Extreme Vacations

How to find adventure and excitement on holiday

by Elizabeth Olson

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A tropical getaway or leisurely day at a spa satisfies people who crave R&R, but few thrill seekers are content with extended downtime. Indeed, an increasing number of travelers are seeking out vacations that offer adventure and excitement. As a result, the extreme tourism industry has boomed in the 21st century. Below are some ideas for adrenaline pumping, non-leisure leisure activities.

Climb a volcano

One of the most fascinating of Earth's formations, volcanoes are vents or fissures in the Earth's crust through which gases, lava, and solid fragments are discharged. Adventure seekers can climb the steep concave sides of Mt. St. Helens in Washington state, the gently sloping large shield cones of the Hawaiian Islands, and the steep slopes of cinder cones made of cinder-like materials such as Parícutin in Mexico.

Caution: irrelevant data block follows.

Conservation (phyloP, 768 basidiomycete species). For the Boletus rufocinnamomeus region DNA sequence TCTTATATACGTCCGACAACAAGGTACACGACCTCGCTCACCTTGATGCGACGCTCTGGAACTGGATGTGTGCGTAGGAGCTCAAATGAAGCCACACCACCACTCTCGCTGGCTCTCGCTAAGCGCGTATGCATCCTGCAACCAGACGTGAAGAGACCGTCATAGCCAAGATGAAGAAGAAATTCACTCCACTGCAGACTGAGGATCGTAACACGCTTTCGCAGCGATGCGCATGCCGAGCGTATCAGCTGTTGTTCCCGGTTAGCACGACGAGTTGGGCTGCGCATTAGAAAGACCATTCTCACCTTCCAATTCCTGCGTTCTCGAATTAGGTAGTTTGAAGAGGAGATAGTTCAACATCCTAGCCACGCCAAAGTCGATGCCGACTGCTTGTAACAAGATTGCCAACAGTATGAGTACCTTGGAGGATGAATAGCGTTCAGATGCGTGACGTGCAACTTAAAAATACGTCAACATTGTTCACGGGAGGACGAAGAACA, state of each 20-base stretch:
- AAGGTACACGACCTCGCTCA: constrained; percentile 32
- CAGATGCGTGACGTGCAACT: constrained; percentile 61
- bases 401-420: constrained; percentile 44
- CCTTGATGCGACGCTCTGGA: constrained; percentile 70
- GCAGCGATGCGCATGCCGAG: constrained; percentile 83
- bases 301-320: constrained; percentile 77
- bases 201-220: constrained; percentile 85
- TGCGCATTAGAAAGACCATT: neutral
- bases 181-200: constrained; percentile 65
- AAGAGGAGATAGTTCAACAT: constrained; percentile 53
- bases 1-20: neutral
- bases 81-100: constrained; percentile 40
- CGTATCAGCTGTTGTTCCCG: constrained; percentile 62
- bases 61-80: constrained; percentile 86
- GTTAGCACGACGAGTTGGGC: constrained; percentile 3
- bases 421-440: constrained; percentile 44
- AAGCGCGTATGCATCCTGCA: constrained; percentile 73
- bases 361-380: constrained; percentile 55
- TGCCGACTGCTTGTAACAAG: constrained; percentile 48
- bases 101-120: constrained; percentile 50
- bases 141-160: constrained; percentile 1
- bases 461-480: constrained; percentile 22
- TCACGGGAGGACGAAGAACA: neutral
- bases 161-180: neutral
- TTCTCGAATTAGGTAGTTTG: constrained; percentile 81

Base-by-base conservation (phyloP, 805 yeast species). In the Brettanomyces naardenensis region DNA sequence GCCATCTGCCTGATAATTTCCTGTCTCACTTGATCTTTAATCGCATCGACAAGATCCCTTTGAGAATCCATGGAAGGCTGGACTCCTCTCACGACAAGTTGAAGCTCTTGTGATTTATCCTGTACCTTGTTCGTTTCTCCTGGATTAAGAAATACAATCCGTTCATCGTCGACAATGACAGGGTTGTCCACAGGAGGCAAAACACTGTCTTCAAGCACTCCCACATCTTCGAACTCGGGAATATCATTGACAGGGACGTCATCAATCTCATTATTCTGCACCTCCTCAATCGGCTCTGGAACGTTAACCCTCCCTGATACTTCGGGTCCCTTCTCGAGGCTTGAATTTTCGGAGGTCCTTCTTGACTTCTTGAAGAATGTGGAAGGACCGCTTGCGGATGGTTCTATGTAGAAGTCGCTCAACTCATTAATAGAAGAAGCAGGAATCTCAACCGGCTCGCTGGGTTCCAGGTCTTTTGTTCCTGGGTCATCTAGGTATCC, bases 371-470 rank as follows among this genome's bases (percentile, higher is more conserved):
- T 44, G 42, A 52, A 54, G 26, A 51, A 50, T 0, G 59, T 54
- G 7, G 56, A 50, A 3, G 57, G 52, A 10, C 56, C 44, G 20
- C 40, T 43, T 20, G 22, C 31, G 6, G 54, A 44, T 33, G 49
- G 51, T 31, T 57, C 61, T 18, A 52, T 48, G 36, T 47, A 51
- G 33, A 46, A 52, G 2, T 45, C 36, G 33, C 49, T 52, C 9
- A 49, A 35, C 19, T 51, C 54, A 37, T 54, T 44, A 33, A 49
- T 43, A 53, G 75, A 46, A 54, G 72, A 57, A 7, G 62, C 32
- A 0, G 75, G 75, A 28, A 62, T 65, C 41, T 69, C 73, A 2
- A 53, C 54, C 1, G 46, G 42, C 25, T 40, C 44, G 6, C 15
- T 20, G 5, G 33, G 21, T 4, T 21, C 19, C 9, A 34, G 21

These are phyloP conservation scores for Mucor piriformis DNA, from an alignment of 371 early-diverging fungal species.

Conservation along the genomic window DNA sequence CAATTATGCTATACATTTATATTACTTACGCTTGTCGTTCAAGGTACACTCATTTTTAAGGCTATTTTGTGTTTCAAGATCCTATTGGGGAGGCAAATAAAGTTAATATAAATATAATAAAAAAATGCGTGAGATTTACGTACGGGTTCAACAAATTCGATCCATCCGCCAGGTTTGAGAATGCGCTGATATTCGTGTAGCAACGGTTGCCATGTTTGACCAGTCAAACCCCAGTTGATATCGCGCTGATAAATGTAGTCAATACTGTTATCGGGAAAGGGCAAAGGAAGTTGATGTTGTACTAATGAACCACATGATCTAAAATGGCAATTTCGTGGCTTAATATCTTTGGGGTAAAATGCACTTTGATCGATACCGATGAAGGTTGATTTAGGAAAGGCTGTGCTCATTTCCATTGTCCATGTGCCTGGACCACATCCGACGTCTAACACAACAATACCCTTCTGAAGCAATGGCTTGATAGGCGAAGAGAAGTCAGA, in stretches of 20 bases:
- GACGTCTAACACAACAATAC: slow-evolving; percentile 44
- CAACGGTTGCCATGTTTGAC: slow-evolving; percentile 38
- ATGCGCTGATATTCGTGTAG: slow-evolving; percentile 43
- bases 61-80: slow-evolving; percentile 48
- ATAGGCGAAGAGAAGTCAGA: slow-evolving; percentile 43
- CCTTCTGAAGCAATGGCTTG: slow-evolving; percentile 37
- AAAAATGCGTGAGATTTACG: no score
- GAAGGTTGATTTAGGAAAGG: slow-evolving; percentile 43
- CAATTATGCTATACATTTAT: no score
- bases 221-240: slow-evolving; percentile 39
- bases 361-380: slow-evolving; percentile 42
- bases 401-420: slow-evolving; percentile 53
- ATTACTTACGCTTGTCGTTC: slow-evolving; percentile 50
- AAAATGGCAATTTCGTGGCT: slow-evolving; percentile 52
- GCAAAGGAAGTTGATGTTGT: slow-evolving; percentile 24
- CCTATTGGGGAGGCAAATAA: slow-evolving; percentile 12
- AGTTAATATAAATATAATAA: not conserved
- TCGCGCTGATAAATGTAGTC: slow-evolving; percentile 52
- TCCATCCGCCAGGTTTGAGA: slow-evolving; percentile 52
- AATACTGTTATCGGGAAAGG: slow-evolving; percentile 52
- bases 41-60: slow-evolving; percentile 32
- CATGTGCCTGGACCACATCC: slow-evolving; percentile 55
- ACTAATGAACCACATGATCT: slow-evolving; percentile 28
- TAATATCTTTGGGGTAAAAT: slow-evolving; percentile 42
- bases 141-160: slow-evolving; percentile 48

Heli-skiing

Heli-skiing provides serious extremists access to untouched slopes, challenging terrain, and wilderness solitude. The helicopter's maneuverability and ability to land and take off in small areas has been adopted for a wide range of services, including air-sea rescue, fire fighting, traffic control, and now access to otherwise inaccessible peaks such as the Chugach mountain range in Alaska and the Andes mountains in South America.

Climb to the top of the world

At 29,035 feet (8,850 meters) high, on the border of Tibet and Nepal, in the central Himalayas, Mount Everest is the highest mountain in the world. Called Chomo-Lungma (Mother Goddess of the Land) by Tibetans, it is named in English for the surveyor Sir George Everest. Though thousands have summated the peak since it was first climbed in 1953, it's still considered the holy grail of mountain climbing and an achievement of a lifetime. Attempting Everest is not for the feint of heart due to its dangers, including avalanches, crevasses, ferocious winds up to 125 mph, sudden storms, temperatures of 40 degrees Fahrenheit below zero, and oxygen deprivation.